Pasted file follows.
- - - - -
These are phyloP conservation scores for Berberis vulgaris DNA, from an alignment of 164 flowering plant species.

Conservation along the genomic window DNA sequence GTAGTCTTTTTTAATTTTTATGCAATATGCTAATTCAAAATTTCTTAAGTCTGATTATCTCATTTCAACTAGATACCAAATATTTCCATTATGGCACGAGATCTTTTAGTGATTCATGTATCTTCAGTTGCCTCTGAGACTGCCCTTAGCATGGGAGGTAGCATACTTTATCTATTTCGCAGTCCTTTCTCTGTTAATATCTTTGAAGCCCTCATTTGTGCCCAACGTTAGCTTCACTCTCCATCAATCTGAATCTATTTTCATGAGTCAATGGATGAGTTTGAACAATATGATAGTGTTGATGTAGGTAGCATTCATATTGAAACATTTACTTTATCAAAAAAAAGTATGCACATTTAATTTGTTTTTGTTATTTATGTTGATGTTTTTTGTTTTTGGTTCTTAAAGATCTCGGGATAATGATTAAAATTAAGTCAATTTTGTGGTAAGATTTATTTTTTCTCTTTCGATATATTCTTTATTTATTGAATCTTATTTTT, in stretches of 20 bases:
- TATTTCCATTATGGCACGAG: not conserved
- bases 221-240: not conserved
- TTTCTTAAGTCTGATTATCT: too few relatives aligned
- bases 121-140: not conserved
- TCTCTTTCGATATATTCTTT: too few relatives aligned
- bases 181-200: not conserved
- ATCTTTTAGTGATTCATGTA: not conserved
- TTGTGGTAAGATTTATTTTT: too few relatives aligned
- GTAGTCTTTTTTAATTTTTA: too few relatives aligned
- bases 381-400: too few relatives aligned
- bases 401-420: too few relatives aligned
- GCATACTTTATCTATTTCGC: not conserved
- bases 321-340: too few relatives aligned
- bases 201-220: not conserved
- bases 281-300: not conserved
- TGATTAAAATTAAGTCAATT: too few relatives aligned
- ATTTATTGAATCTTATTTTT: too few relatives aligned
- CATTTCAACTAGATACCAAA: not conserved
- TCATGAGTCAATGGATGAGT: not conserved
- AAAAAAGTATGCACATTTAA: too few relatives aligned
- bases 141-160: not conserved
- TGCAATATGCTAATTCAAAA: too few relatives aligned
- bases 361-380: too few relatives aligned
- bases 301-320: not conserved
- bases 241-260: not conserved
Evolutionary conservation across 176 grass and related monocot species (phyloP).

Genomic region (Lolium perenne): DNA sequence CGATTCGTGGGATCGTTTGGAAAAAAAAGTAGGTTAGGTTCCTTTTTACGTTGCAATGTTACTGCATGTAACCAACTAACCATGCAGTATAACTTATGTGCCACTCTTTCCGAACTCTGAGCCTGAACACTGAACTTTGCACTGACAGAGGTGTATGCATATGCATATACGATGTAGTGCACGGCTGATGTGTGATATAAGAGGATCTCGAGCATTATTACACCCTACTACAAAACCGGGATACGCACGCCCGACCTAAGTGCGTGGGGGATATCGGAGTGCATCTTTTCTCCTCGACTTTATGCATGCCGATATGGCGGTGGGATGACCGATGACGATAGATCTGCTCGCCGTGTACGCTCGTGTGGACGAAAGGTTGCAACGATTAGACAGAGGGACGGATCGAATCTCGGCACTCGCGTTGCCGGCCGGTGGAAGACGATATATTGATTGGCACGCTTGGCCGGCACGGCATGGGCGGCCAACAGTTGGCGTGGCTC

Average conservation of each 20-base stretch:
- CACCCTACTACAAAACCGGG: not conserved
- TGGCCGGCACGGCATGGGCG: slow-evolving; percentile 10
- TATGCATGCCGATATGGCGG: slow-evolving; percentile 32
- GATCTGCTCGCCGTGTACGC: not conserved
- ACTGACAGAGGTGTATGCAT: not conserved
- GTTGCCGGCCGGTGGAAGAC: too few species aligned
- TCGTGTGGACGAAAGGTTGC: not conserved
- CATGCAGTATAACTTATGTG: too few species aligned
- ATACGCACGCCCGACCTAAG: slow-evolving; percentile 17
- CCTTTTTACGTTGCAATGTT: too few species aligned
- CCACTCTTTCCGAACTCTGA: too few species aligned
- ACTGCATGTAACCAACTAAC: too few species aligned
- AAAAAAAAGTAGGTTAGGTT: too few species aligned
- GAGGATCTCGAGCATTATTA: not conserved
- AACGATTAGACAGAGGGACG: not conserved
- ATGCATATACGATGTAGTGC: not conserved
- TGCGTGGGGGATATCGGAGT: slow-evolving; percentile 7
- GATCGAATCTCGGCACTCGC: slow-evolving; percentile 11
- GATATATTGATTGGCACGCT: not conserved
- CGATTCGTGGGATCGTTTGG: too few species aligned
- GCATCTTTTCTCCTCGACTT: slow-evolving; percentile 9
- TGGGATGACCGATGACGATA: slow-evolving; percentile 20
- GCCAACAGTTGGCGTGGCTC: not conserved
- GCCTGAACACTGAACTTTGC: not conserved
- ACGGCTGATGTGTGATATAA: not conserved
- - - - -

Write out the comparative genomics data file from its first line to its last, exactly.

These are phyloP conservation scores for Berberis vulgaris DNA, from an alignment of 164 flowering plant species.

Conservation along the genomic window DNA sequence GTAGTCTTTTTTAATTTTTATGCAATATGCTAATTCAAAATTTCTTAAGTCTGATTATCTCATTTCAACTAGATACCAAATATTTCCATTATGGCACGAGATCTTTTAGTGATTCATGTATCTTCAGTTGCCTCTGAGACTGCCCTTAGCATGGGAGGTAGCATACTTTATCTATTTCGCAGTCCTTTCTCTGTTAATATCTTTGAAGCCCTCATTTGTGCCCAACGTTAGCTTCACTCTCCATCAATCTGAATCTATTTTCATGAGTCAATGGATGAGTTTGAACAATATGATAGTGTTGATGTAGGTAGCATTCATATTGAAACATTTACTTTATCAAAAAAAAGTATGCACATTTAATTTGTTTTTGTTATTTATGTTGATGTTTTTTGTTTTTGGTTCTTAAAGATCTCGGGATAATGATTAAAATTAAGTCAATTTTGTGGTAAGATTTATTTTTTCTCTTTCGATATATTCTTTATTTATTGAATCTTATTTTT, in stretches of 20 bases:
- TATTTCCATTATGGCACGAG: not conserved
- bases 221-240: not conserved
- TTTCTTAAGTCTGATTATCT: too few relatives aligned
- bases 121-140: not conserved
- TCTCTTTCGATATATTCTTT: too few relatives aligned
- bases 181-200: not conserved
- ATCTTTTAGTGATTCATGTA: not conserved
- TTGTGGTAAGATTTATTTTT: too few relatives aligned
- GTAGTCTTTTTTAATTTTTA: too few relatives aligned
- bases 381-400: too few relatives aligned
- bases 401-420: too few relatives aligned
- GCATACTTTATCTATTTCGC: not conserved
- bases 321-340: too few relatives aligned
- bases 201-220: not conserved
- bases 281-300: not conserved
- TGATTAAAATTAAGTCAATT: too few relatives aligned
- ATTTATTGAATCTTATTTTT: too few relatives aligned
- CATTTCAACTAGATACCAAA: not conserved
- TCATGAGTCAATGGATGAGT: not conserved
- AAAAAAGTATGCACATTTAA: too few relatives aligned
- bases 141-160: not conserved
- TGCAATATGCTAATTCAAAA: too few relatives aligned
- bases 361-380: too few relatives aligned
- bases 301-320: not conserved
- bases 241-260: not conserved
Evolutionary conservation across 176 grass and related monocot species (phyloP).

Genomic region (Lolium perenne): DNA sequence CGATTCGTGGGATCGTTTGGAAAAAAAAGTAGGTTAGGTTCCTTTTTACGTTGCAATGTTACTGCATGTAACCAACTAACCATGCAGTATAACTTATGTGCCACTCTTTCCGAACTCTGAGCCTGAACACTGAACTTTGCACTGACAGAGGTGTATGCATATGCATATACGATGTAGTGCACGGCTGATGTGTGATATAAGAGGATCTCGAGCATTATTACACCCTACTACAAAACCGGGATACGCACGCCCGACCTAAGTGCGTGGGGGATATCGGAGTGCATCTTTTCTCCTCGACTTTATGCATGCCGATATGGCGGTGGGATGACCGATGACGATAGATCTGCTCGCCGTGTACGCTCGTGTGGACGAAAGGTTGCAACGATTAGACAGAGGGACGGATCGAATCTCGGCACTCGCGTTGCCGGCCGGTGGAAGACGATATATTGATTGGCACGCTTGGCCGGCACGGCATGGGCGGCCAACAGTTGGCGTGGCTC

Average conservation of each 20-base stretch:
- CACCCTACTACAAAACCGGG: not conserved
- TGGCCGGCACGGCATGGGCG: slow-evolving; percentile 10
- TATGCATGCCGATATGGCGG: slow-evolving; percentile 32
- GATCTGCTCGCCGTGTACGC: not conserved
- ACTGACAGAGGTGTATGCAT: not conserved
- GTTGCCGGCCGGTGGAAGAC: too few species aligned
- TCGTGTGGACGAAAGGTTGC: not conserved
- CATGCAGTATAACTTATGTG: too few species aligned
- ATACGCACGCCCGACCTAAG: slow-evolving; percentile 17
- CCTTTTTACGTTGCAATGTT: too few species aligned
- CCACTCTTTCCGAACTCTGA: too few species aligned
- ACTGCATGTAACCAACTAAC: too few species aligned
- AAAAAAAAGTAGGTTAGGTT: too few species aligned
- GAGGATCTCGAGCATTATTA: not conserved
- AACGATTAGACAGAGGGACG: not conserved
- ATGCATATACGATGTAGTGC: not conserved
- TGCGTGGGGGATATCGGAGT: slow-evolving; percentile 7
- GATCGAATCTCGGCACTCGC: slow-evolving; percentile 11
- GATATATTGATTGGCACGCT: not conserved
- CGATTCGTGGGATCGTTTGG: too few species aligned
- GCATCTTTTCTCCTCGACTT: slow-evolving; percentile 9
- TGGGATGACCGATGACGATA: slow-evolving; percentile 20
- GCCAACAGTTGGCGTGGCTC: not conserved
- GCCTGAACACTGAACTTTGC: not conserved
- ACGGCTGATGTGTGATATAA: not conserved